I have been testing software since the mid 1990’s and I am constantly amazed at how far we have come.  This is from a slide presentation I did a few years back.  Most of it is based on a great online article but I couldn’t find the original site so I will have to go with my modified version.

1960’s   “Code and Ship”

Software began to find its way into systems procured by the US Dept. of Defense (DoD).  These projects were consistently behind schedule, over budget, and had many technical problems.

Frequently, software never worked as intended and many projects were cancelled before anything was delivered. The DoD was frequently unaware of schedule, budget, and technical problems until late into the program – when they were often unable to understand them and assess their impact.

An “independent software tester” was hired to “perform additional, unbiased testing of the software”. By employing someone who was totally separate from the software development contractor, the DoD hoped to get a more accurate and objective technical assessment of the project’s status.

1970 – 80’s  “Code and Ship Crisis”

During the 1970’s, as software development activity began to expand into the private sector, software development companies were experiencing the same poor results as did government agencies a decade earlier. Companies had difficulty delivering software within the constraints of schedule, budget, and quality. Most companies relied on developers to test their own code and report on issues.

During the 1980’s, we experienced what became known as the “software crisis” – the point in time when spending on software maintenance exceeded spending on creating new software products. The “software crisis” brought with it a host of changes and the emergence of SQA.

While SQA was viewed as the “poor stepchild” of software development, many enlightened companies saw measurable benefit from integrating SQA into the software development process.

1990’s   “Code, Test and Ship”

By the 1990’s, many software companies had SQA functions within their organizations. Yet, high-profile software failures continued to occur.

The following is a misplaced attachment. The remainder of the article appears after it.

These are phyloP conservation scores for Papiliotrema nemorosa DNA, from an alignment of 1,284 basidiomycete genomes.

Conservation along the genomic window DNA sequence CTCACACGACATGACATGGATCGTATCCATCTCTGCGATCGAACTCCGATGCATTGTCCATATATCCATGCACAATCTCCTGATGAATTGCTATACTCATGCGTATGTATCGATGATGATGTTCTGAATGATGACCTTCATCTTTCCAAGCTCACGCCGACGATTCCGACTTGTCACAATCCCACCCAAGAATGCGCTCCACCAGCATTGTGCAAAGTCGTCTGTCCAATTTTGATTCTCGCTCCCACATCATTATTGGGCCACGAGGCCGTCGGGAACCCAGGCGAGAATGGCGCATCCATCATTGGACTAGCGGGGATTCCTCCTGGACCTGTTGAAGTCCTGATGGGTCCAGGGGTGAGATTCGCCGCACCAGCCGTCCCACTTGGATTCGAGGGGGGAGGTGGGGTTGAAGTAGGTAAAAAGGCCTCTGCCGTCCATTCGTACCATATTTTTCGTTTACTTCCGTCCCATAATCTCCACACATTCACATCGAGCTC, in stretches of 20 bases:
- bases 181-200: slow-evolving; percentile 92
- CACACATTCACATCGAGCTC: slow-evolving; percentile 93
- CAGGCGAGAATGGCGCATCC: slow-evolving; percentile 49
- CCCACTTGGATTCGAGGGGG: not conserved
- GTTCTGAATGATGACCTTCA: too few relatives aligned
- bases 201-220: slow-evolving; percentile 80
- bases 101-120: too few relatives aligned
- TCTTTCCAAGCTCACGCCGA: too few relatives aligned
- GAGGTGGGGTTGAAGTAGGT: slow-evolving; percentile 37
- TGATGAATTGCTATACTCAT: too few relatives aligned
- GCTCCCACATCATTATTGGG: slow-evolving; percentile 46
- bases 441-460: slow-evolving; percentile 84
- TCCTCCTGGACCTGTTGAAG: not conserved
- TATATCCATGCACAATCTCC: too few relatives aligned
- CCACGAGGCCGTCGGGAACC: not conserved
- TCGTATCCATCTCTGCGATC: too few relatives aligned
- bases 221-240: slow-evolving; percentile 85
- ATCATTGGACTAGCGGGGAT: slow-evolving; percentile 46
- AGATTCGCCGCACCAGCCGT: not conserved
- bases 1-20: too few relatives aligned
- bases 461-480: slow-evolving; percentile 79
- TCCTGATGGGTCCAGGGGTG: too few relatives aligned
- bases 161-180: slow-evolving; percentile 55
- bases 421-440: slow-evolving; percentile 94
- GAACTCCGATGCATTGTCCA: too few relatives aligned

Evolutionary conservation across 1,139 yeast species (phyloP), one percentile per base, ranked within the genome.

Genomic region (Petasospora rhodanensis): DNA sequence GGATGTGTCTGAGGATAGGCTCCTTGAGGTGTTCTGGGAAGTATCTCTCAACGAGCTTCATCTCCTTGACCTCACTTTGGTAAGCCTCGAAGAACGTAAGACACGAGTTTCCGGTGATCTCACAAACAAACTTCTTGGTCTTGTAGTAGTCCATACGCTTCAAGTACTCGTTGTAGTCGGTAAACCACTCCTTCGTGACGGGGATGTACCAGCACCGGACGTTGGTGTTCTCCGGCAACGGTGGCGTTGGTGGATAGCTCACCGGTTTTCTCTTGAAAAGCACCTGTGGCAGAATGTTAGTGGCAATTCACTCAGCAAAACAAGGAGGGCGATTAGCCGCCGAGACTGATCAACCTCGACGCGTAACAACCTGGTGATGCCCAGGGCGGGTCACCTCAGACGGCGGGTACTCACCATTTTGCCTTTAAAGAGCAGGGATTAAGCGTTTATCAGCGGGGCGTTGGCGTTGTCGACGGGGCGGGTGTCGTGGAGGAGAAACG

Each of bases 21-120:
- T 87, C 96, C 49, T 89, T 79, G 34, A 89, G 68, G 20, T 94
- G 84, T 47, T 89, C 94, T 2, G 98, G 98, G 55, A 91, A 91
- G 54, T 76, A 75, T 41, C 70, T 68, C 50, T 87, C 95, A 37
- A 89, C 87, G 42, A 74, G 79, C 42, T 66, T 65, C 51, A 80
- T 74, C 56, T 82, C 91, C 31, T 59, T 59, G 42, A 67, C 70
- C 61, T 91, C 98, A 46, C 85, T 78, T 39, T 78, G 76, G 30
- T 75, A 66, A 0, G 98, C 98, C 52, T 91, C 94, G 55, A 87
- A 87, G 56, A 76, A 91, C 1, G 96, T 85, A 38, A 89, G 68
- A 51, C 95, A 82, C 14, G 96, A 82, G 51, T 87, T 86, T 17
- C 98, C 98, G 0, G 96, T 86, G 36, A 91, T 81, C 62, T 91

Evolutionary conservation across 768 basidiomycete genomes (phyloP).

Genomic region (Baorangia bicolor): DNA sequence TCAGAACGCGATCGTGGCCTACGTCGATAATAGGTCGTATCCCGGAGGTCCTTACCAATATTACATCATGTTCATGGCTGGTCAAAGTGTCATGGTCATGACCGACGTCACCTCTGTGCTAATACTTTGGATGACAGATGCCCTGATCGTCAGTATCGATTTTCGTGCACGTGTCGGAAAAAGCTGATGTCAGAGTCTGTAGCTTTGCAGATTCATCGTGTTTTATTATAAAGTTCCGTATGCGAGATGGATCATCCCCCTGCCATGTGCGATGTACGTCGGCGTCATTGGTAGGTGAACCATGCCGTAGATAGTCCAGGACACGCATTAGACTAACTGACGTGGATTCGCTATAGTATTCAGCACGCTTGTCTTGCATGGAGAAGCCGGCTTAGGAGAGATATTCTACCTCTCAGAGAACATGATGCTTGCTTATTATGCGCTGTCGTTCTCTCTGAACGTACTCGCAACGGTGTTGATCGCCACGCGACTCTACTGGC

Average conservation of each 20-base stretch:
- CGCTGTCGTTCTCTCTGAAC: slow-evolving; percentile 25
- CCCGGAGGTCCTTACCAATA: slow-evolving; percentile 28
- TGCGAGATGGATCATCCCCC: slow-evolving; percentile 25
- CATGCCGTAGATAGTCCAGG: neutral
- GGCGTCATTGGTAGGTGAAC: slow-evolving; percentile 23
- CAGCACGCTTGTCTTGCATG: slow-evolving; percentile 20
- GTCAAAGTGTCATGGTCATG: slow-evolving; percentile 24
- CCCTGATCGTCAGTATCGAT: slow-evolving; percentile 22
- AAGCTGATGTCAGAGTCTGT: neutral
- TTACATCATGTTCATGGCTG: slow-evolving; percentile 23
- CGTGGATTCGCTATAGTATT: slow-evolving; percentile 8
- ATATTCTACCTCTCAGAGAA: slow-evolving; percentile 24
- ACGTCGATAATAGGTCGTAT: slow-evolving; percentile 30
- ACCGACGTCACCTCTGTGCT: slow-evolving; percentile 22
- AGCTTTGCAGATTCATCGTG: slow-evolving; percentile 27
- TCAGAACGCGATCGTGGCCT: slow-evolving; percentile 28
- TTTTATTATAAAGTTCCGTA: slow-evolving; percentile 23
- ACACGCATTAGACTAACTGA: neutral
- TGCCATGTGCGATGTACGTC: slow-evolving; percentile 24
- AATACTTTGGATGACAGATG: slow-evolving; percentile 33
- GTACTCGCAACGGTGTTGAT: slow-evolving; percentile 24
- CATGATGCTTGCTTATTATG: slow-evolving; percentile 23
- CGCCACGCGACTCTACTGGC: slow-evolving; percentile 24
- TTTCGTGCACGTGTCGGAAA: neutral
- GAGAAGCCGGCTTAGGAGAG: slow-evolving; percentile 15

• Complexity of software developed during the 90’s increased significantly.
  • Competitive business pressures also increased significantly.
  • Software was being used in many new areas – especially areas that were life-threatening.
Many people working in SQA received little formal training in SQA. SQA engineers were expected to learn their craft primarily from on-the-job training.

Universities failed to recognize that SQA is a legitimate discipline unto itself and that it requires specialized training.

2000’s  “SQA Processes adopted”

The SQA department is a standard role in any major software development lifecycle and mandated by any standard outsourcing contract for software

  • Government legislation requires that critical software has met standard SQA analysis, particularly regarding identity and security issues
  • Various standards organizations(such as ISO, IEEE, CMM) have been created to evaluate and improve an organization’s ability to produce quality software.
  • Universities offer a wide range of SQA courses and areas of specialization
  • SQA Certification (CSTE, CSQA, CMSQ) and/or a Computer Science degree from an accredited organization is a standard expectation for new engineers entering the SQA field
  • SQA User groups and conventions are common in major cities around the world.



Additional information on the history of QA: